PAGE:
Lady Macbeth receives news from her husband of the prophecy and his new title and she vows to help him become king by any means she can. Macbeth’s return is followed almost at once by Duncan’s arrival. The Macbeths plot together and later that night, while all are sleeping and after his wife has given the guards drugged wine, Macbeth kills the King and his guards. Lady Macbeth leaves the bloody daggers beside the dead king. Macduff arrives and when the murder is discovered Duncan’s sons, Malcolm and Donalbain flee, fearing for their lives, but they are nevertheless blamed for the murder.

Macbeth is elected King of Scotland, but is plagued by feelings of guilt and insecurity. He arranges for Banquo and his son, Fleance to be killed, but the boy escapes the murderers. At a celebratory banquet Macbeth sees the ghost of Banquo and disconcerts the courtiers with his strange manner. Lady Macbeth tries to calm him but is rejected. Macbeth seeks out the witches and learns from them that he will be safe until Birnam Wood comes to his castle, Dunsinane. They tell him that he need fear no-one born of woman, but also that the Scottish succession will come from Banquo’s son.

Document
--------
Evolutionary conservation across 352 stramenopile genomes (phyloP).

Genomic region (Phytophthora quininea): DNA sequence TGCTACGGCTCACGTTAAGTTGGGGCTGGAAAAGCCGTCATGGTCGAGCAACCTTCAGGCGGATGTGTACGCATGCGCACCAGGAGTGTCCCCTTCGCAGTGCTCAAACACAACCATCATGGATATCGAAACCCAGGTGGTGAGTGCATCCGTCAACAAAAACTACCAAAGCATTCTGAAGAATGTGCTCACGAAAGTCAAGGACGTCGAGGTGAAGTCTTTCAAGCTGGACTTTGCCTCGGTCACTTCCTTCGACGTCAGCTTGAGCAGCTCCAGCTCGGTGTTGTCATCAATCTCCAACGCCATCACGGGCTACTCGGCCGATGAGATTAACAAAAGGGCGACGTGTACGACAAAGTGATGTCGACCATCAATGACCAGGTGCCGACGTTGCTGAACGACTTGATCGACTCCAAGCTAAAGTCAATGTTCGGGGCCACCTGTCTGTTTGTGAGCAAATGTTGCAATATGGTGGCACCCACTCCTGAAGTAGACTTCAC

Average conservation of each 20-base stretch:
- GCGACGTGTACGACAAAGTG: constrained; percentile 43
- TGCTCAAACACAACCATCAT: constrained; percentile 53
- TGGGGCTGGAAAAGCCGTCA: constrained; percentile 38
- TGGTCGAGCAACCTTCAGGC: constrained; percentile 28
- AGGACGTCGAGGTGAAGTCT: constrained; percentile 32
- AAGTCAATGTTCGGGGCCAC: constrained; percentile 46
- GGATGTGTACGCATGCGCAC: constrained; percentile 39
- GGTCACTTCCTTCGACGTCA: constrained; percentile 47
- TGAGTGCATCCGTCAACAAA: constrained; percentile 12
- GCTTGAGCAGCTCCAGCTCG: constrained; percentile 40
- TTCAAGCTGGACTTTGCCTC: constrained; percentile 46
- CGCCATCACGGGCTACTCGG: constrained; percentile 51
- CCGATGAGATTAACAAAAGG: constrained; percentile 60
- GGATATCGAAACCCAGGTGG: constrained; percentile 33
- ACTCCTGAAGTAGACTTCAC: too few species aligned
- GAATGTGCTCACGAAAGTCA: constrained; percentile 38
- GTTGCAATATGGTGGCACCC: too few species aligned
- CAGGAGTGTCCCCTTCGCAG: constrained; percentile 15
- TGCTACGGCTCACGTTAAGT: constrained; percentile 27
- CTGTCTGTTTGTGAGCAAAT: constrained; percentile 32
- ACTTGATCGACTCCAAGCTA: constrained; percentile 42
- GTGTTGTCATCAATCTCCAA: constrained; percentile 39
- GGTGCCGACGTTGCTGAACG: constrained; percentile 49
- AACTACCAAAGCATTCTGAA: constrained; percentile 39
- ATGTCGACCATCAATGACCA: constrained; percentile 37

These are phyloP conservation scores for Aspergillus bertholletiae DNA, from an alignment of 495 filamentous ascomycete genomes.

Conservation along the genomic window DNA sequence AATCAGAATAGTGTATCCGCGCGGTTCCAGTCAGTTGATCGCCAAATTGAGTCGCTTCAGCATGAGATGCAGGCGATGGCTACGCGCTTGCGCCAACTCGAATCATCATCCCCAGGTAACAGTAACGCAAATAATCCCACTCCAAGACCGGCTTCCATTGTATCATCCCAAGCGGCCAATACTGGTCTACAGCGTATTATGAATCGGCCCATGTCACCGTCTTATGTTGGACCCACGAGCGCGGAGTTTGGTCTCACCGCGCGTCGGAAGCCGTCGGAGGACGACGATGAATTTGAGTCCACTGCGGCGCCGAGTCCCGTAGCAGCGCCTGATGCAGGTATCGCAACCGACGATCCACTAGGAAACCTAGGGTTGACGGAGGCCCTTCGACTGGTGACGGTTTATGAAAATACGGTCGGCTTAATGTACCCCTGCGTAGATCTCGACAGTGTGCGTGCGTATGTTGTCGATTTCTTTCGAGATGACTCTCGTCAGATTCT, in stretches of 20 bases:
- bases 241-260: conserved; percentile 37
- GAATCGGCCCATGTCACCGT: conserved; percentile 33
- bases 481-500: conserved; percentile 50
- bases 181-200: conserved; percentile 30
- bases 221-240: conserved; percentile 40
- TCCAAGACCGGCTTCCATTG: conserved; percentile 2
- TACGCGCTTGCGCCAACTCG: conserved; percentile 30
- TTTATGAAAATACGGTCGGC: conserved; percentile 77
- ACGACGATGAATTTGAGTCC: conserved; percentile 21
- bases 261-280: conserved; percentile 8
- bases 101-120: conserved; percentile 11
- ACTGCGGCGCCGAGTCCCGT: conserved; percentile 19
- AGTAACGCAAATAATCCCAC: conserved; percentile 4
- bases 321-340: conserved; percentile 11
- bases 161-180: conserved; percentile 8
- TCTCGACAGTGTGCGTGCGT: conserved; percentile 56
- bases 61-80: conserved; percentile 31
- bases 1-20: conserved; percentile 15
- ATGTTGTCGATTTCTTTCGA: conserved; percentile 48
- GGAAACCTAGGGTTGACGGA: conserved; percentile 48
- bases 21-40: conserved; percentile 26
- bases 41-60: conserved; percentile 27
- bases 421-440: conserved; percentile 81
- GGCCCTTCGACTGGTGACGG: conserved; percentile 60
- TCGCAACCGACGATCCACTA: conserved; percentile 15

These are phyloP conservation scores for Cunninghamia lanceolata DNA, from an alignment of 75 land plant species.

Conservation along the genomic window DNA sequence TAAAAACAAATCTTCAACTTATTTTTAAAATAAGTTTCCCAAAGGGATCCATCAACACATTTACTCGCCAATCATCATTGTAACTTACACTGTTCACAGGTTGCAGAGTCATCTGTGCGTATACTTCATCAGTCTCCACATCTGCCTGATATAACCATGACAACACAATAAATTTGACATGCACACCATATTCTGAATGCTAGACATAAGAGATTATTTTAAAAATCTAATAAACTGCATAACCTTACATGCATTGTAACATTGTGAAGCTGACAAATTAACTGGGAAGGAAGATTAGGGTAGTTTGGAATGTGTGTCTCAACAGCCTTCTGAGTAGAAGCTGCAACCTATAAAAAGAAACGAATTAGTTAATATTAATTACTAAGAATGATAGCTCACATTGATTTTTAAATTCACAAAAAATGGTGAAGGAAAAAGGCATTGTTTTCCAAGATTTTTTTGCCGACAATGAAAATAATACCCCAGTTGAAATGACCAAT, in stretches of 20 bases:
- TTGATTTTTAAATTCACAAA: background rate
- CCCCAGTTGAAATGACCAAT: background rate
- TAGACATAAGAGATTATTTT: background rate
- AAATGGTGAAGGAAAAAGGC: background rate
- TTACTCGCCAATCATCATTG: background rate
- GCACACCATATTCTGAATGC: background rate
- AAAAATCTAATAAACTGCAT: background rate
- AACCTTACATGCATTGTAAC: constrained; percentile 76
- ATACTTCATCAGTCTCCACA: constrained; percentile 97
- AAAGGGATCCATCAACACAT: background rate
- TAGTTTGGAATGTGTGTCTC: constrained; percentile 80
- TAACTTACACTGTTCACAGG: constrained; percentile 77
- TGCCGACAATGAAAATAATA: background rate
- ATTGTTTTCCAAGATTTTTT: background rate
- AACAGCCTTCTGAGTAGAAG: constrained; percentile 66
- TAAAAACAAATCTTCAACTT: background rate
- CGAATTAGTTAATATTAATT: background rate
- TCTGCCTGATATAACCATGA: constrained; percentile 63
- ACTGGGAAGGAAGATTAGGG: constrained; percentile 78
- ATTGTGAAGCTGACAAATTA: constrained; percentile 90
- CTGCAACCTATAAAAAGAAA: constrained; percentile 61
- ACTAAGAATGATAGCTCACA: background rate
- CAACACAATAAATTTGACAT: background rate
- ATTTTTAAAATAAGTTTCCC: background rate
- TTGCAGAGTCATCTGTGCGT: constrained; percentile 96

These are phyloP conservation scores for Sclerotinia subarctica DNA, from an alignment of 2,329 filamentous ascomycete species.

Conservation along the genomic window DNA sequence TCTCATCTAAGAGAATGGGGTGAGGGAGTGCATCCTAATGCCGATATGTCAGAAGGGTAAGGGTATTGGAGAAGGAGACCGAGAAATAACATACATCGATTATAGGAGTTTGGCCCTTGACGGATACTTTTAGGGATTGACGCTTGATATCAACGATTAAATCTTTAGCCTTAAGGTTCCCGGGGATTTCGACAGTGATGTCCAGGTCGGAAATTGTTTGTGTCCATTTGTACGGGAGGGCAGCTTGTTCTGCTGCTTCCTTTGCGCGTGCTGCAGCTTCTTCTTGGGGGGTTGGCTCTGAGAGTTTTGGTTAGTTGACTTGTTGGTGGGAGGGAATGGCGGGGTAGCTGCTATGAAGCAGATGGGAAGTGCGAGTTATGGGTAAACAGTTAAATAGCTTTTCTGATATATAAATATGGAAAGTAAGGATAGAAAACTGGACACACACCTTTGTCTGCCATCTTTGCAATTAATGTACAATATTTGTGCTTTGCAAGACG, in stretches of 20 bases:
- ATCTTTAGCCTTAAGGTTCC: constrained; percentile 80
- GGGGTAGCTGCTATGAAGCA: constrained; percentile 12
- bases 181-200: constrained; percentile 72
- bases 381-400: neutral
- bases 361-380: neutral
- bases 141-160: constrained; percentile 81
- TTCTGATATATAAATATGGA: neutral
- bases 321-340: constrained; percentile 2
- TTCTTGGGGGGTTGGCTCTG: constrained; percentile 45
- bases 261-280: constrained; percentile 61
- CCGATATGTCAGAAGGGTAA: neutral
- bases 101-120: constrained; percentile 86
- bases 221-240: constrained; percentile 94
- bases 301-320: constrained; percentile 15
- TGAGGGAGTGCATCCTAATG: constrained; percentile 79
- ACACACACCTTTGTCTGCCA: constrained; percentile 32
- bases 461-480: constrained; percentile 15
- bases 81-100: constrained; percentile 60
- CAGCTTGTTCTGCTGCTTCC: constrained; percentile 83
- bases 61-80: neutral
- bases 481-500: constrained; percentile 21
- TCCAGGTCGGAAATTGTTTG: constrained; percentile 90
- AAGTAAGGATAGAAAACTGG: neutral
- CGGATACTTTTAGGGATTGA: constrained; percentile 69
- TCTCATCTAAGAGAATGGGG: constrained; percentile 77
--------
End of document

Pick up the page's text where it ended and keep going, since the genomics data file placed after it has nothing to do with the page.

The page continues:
Macbeth embarks on a reign of terror and many, including Macduff’s family are murdered, while Macduff himself has gone to join Malcolm at the court of the English king, Edward. Malcolm and Macduff decide to lead an army against Macbeth. Macbeth feels safe in his remote castle at Dunsinane until he is told that Birnam Wood is moving towards him. The situation is that Malcolm’s army is carrying branches from the forest as camouflage for their assault on the castle. Meanwhile Lady Macbeth, paralysed with guilt, walks in her sleep and gives away her secrets to a listening doctor.

She kills herself as the final battle commences. Macduff challenges Macbeth who, on learning his adversary is the child of a Ceasarian birth, realises he is doomed. Macduff triumphs and brings the head of the traitor to Malcolm who declares peace and is crowned king. Othello Play: Overview & Resources The Othello play begins in Venice where there is a wealthy, well ordered, well behaved community, controlled by strong laws and established conventions.